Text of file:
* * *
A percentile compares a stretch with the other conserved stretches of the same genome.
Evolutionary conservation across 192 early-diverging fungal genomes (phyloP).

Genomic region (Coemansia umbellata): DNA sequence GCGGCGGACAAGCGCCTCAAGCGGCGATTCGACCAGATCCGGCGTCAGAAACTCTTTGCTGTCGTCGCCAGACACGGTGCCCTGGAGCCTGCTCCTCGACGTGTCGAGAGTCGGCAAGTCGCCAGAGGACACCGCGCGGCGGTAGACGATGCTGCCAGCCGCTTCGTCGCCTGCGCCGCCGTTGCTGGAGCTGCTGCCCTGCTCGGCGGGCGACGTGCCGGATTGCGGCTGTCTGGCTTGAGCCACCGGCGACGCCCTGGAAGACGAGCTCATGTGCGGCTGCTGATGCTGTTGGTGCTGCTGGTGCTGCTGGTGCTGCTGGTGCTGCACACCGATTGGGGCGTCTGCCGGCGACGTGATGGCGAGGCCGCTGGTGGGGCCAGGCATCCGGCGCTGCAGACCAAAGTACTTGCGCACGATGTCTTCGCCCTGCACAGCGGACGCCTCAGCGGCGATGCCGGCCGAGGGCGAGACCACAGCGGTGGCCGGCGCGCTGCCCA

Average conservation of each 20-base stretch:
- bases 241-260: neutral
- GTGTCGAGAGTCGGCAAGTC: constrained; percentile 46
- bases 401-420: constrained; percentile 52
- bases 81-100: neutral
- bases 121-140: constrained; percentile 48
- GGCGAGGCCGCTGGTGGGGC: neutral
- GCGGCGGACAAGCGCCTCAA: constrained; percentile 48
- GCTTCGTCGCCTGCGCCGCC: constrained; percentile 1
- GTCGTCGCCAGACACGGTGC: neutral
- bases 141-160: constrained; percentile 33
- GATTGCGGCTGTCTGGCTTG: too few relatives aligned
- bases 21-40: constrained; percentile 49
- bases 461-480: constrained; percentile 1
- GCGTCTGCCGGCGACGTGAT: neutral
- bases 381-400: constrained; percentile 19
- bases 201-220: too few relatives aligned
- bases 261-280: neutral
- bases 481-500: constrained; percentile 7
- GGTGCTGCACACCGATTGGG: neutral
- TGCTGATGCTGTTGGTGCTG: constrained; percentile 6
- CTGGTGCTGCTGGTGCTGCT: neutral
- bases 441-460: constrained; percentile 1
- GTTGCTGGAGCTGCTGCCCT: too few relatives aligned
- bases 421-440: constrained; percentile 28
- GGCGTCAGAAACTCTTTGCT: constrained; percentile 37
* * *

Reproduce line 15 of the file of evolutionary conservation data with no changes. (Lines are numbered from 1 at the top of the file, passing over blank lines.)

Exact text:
- GATTGCGGCTGTCTGGCTTG: too few relatives aligned